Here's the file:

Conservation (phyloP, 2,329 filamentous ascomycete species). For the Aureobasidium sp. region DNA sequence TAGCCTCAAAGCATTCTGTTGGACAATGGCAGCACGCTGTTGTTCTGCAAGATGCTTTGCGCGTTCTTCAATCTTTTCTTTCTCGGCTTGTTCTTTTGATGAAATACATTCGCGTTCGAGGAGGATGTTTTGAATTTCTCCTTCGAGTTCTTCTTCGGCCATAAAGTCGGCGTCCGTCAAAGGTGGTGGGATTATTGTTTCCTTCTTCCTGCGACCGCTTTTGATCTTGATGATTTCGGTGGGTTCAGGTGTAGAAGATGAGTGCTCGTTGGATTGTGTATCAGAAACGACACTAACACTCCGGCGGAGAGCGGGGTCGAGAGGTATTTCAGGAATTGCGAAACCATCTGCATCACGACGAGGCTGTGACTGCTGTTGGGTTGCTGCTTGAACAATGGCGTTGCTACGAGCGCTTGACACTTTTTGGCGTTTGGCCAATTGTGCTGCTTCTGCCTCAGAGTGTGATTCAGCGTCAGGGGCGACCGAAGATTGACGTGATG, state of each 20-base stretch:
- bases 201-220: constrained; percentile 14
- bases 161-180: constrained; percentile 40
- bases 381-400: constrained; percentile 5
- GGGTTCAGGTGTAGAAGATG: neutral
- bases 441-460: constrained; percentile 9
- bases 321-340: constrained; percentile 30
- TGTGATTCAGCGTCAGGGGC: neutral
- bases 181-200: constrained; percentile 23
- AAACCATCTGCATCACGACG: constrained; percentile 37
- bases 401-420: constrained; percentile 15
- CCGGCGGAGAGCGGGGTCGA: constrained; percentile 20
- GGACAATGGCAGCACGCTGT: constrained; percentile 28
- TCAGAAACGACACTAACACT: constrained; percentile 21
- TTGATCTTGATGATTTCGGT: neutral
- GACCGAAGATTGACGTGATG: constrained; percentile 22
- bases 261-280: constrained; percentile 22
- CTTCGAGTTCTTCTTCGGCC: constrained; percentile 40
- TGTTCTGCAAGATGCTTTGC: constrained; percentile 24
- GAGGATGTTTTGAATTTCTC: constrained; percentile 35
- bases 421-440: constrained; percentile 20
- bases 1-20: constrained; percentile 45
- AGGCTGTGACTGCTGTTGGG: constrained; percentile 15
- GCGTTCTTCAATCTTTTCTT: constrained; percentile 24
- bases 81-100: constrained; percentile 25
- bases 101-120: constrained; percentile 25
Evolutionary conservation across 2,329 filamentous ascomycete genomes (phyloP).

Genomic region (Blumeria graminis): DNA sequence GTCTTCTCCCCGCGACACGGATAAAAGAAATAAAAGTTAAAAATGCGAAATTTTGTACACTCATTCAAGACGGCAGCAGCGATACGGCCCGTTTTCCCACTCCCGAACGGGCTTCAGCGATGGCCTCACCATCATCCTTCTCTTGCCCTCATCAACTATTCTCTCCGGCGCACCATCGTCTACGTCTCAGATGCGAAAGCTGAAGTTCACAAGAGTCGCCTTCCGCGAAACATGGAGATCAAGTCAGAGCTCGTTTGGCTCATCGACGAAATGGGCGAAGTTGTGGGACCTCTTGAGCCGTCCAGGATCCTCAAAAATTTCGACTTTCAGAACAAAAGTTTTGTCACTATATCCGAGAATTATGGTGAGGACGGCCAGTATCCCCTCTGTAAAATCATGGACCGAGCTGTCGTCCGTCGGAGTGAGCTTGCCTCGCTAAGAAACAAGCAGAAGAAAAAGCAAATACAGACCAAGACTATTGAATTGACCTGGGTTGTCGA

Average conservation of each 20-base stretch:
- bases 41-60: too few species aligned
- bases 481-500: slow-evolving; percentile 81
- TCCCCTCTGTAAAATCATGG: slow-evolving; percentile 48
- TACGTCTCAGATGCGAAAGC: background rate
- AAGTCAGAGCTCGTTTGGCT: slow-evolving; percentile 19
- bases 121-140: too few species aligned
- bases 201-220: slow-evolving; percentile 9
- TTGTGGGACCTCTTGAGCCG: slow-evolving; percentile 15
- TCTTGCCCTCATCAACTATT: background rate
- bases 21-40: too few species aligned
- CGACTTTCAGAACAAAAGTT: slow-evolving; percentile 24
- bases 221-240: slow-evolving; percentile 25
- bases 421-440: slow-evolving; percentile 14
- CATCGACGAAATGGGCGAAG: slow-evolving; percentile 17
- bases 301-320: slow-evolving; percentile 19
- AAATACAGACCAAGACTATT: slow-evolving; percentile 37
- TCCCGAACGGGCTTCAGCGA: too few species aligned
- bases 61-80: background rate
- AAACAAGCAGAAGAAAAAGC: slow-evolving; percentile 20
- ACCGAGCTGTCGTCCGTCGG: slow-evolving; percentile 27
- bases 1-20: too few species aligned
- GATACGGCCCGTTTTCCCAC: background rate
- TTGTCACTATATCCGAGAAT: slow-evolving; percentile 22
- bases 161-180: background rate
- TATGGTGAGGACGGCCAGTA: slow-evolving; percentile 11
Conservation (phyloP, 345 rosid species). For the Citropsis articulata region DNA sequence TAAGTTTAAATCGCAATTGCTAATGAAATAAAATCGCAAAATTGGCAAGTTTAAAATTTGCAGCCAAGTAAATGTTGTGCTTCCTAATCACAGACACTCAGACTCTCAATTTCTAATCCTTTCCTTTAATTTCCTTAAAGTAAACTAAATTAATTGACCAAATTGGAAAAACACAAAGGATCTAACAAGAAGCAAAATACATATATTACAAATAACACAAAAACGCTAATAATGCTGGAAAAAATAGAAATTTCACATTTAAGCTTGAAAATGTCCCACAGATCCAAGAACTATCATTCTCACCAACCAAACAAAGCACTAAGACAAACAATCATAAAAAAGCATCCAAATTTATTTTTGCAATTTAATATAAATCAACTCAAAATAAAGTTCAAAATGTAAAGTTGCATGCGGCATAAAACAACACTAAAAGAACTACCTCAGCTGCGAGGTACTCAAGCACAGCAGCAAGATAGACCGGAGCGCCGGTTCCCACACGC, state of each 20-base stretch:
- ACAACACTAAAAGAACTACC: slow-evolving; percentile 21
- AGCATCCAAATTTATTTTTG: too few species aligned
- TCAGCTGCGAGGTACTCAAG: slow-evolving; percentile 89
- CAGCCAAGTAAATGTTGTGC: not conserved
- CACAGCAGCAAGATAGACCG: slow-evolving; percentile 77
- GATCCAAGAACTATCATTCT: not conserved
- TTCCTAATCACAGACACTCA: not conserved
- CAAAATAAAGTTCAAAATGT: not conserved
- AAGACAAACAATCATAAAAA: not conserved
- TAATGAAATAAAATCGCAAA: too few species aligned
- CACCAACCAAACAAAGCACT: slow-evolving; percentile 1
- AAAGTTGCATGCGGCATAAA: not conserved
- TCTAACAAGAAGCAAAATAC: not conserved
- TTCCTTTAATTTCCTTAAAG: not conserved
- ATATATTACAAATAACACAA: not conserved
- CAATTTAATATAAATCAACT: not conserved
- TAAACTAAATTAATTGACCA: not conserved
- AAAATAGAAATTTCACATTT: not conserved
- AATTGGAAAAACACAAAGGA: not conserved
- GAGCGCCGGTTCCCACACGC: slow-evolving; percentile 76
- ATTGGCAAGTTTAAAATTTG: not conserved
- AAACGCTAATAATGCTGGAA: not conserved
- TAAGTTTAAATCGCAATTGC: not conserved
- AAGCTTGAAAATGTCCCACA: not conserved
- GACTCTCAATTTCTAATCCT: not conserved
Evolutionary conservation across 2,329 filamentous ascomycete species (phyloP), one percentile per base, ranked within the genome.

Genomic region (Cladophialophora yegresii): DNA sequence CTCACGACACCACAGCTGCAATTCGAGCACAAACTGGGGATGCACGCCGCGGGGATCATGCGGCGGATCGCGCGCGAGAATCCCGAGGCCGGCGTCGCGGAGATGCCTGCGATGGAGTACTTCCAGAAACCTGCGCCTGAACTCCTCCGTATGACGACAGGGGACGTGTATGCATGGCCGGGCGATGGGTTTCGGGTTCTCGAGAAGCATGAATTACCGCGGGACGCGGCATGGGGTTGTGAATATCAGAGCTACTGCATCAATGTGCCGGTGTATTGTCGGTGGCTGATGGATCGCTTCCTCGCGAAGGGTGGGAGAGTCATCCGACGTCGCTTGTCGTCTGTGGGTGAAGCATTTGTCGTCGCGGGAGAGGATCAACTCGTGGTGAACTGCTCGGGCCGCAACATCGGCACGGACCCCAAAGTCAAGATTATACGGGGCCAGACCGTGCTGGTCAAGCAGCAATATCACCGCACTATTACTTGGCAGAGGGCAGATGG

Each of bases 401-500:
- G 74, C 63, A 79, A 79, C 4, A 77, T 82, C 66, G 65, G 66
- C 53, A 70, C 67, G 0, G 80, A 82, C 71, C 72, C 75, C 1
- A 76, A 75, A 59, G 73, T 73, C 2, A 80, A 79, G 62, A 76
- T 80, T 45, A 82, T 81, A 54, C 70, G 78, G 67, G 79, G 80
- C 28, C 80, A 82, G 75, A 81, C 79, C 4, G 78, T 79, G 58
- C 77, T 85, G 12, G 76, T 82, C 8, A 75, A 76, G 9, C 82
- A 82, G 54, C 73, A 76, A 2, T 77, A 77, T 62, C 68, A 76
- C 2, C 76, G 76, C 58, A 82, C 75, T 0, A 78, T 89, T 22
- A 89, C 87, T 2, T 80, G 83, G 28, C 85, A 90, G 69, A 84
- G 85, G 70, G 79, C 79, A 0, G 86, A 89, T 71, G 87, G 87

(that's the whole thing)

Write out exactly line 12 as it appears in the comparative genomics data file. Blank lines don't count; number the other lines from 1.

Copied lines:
- CCGGCGGAGAGCGGGGTCGA: constrained; percentile 20